Last updated: March 25, 2024 @ 10:18AM

Peter Berg

Faculty of Mathematics and Science

Melanie Pilkington

Faculty of Mathematics and Science

Core Faculty

Stephen Anco (Mathematics), Peter Berg (Physics), David A. Crandles (Physics), Thad A. Harroun (Physics), Alexandre Odesskii (Mathematics), Fereidoon S. Razavi (Physics), Maureen Reedyk (Physics), Kirill Samokhin (Physics), Thomas Wolf (Mathematics), Tony Yan (Chemistry)

Edward Sternin (Physics), Amir Mofidi (Engineering)

Gavin Hester (Physics), Jasneet Kaur (Physics), Ganesh Ramachandran (Physics), Pouria Ramazi (Mathematics and Statistics), Barak Shoshany (Physics), Alonso Zavafer (Biology and Engineering)

Tapash Chakraborty (University of Manitoba), Josef Dubicki (Hamilton Health Sciences), John Katsaras (NRC, Chalk River), Reinhard Kremer (Max-Planck Institute, Germany), Jerry Sokolowski (University of Windsor)

John E. Black (Physics), Shyamal K. Bose (Physics), Bozidar Mitrovic (Physics), Stuart M. Rothstein (Chemistry)

Maureen Reedyk

mreedyk@brocku.ca

Courtney Lee

905-688-5550, extension 3412

Mackenzie Chown B210

physics@brocku.ca

Elena Genkin

Sara Monafared

Ivana Komljenovic Metcalf

Fulvio (Phil) Boseglav

The Department of Physics offers thesis-based MSc and PhD programs which focus on condensed matter physics, materials science, theoretical physics, and biophysics. Potential fields of research which may be pursued are described below. Students will gain extensive experience in research, critical thinking and essential communication and technical skills, which will prepare them for successful careers in industry, academic and other institutions and organizations. Hands-on use of our research equipment provides excellent job training and gives our graduates a significant advantage in the job market over those students who have only an undergraduate degree.

The department also offers a Master of Science in Materials Physics (MSMP) International Student Program (ISP) that provides intensive, hands-on graduate training in advanced experimental, theoretical, and computational techniques of modern materials science. The program aims to prepare highly knowledgeable and skilled graduates, who will be trained as materials physicists who can work independently or in collaboration with others to fill jobs in industry, government agencies, research institutes and universities worldwide. The program offers two options: a 16-month (four term) course-based option and a 2-year (six term) course-plus-project (MRP) option. Both options require completion of the non-credit Graduate Science Preparation seminar course PHYS 5N02 prior to or concurrent with the start of the program.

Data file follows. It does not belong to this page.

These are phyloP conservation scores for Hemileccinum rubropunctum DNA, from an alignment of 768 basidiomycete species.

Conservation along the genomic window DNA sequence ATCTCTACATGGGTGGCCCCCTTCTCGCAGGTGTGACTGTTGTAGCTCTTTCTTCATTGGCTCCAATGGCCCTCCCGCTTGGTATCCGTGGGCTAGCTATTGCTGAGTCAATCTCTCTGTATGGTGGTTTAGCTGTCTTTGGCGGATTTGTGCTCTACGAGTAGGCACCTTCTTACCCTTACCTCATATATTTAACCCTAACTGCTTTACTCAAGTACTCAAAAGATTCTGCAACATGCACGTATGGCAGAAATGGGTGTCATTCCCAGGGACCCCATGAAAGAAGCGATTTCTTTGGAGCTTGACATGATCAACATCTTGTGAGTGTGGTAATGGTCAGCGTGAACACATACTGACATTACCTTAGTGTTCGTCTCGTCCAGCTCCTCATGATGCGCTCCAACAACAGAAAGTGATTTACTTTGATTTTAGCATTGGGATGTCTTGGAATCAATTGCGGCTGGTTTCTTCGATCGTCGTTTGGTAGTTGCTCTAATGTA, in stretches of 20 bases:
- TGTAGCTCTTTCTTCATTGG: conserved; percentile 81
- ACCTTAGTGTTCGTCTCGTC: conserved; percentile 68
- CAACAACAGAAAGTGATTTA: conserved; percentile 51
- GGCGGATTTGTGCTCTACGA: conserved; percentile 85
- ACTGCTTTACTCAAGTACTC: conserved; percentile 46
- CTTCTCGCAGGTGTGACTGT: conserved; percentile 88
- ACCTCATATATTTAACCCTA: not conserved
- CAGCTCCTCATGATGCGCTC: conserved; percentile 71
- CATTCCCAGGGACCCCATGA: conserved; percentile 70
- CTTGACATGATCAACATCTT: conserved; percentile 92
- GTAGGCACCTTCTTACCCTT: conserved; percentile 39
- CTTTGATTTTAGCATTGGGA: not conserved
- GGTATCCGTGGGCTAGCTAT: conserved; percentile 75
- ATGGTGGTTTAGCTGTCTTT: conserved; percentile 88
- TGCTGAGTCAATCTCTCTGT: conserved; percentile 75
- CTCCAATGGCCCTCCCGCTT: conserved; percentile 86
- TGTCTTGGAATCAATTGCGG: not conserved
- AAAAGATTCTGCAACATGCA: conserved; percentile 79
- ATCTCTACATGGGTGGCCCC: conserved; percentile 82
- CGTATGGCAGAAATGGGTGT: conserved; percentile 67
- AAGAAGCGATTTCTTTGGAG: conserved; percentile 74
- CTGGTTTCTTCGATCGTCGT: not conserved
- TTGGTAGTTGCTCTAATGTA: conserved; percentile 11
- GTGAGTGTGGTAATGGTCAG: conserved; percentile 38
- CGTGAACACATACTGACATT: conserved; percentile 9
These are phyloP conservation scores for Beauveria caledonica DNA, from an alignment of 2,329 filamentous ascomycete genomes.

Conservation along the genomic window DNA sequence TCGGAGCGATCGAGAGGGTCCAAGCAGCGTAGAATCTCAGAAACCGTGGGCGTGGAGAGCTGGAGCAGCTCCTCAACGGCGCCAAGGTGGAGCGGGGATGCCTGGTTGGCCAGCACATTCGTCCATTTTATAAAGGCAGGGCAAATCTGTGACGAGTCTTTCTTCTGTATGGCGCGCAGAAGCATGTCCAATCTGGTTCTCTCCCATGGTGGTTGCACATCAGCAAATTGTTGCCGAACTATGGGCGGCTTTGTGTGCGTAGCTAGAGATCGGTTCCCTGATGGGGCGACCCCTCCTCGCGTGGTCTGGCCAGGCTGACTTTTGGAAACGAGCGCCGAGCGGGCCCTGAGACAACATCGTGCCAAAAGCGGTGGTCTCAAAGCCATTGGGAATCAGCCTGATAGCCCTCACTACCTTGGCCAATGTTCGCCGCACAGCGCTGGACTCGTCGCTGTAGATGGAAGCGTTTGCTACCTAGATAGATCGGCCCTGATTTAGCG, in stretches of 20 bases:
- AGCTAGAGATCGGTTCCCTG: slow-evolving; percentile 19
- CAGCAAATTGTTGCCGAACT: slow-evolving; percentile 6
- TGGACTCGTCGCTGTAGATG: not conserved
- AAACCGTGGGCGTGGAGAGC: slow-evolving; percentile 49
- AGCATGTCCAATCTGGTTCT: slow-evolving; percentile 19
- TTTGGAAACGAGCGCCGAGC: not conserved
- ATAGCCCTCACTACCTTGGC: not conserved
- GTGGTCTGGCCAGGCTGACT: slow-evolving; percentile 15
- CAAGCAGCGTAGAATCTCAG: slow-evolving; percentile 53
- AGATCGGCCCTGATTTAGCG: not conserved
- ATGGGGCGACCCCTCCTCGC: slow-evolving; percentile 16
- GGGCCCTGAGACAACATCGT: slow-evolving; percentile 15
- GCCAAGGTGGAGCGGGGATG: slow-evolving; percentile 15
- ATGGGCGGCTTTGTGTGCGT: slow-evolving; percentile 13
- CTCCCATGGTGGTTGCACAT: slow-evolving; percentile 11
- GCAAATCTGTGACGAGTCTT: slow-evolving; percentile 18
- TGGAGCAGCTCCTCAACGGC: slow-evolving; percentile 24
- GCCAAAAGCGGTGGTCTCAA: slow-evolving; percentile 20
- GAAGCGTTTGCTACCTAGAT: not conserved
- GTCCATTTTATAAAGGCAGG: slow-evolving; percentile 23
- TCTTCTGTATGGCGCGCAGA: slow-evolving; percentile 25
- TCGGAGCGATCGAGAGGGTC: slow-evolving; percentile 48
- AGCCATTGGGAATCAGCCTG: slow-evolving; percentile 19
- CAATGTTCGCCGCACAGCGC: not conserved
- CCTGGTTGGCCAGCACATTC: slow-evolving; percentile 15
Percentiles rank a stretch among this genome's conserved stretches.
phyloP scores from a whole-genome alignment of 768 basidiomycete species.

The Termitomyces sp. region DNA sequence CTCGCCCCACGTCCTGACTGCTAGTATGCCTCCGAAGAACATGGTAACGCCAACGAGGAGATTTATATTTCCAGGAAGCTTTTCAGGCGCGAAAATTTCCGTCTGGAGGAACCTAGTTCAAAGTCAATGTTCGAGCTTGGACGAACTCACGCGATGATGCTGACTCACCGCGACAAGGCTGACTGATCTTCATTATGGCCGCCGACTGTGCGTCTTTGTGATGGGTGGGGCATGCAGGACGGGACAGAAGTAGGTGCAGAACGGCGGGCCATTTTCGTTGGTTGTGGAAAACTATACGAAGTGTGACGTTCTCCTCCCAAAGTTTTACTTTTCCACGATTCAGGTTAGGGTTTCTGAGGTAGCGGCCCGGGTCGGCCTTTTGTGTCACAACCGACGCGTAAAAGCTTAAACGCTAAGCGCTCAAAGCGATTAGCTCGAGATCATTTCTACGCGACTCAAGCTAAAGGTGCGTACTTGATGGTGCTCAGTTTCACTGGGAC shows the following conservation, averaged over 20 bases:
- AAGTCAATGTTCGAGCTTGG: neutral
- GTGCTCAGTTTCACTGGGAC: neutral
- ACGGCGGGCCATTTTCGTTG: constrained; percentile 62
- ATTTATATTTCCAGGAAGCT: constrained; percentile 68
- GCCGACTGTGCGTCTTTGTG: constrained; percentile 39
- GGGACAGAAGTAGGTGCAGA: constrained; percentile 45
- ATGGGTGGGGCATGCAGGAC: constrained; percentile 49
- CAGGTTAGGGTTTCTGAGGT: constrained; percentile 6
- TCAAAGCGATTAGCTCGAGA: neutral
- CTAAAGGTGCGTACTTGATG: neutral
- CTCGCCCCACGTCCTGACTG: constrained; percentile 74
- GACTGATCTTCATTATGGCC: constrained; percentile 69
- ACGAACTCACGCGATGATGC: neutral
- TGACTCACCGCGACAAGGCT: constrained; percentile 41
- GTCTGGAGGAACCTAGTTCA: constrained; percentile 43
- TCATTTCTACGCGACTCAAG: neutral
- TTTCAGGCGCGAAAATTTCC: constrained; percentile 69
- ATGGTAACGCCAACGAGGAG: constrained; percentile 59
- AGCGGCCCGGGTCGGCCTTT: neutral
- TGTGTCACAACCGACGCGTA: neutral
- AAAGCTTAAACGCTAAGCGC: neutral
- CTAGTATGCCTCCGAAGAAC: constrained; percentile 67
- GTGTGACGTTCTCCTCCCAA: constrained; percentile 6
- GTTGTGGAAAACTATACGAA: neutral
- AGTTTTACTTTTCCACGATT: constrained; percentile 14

The MSMP program focuses on skills to identify important and critical problems and to use appropriate methods and techniques to address them. Students will also learn how to communicate their results to a scientific audience as well as to non-technical management staff, and to evaluate the business and societal impact of their work without prejudice. These goals will be achieved through graduate seminar presentations and through the production of detailed technical laboratory and term project reports conforming to the rigorous standards of scientific and technical publications in the fields of materials science and technology.

Successful completion of four-year Bachelor's degree, or equivalent, in Physics with a minimum B average. Applicants holding a degree without sufficient concentration in the area of the intended Master's degree, may be required to complete additional courses beyond those outlined as required for degree completion. Agreement from a faculty advisor to supervise the student is also required for admission to the program.

The Graduate Admissions Committee will review all applications and recommend admission for a limited number of candidates.

Part-time candidates may be considered.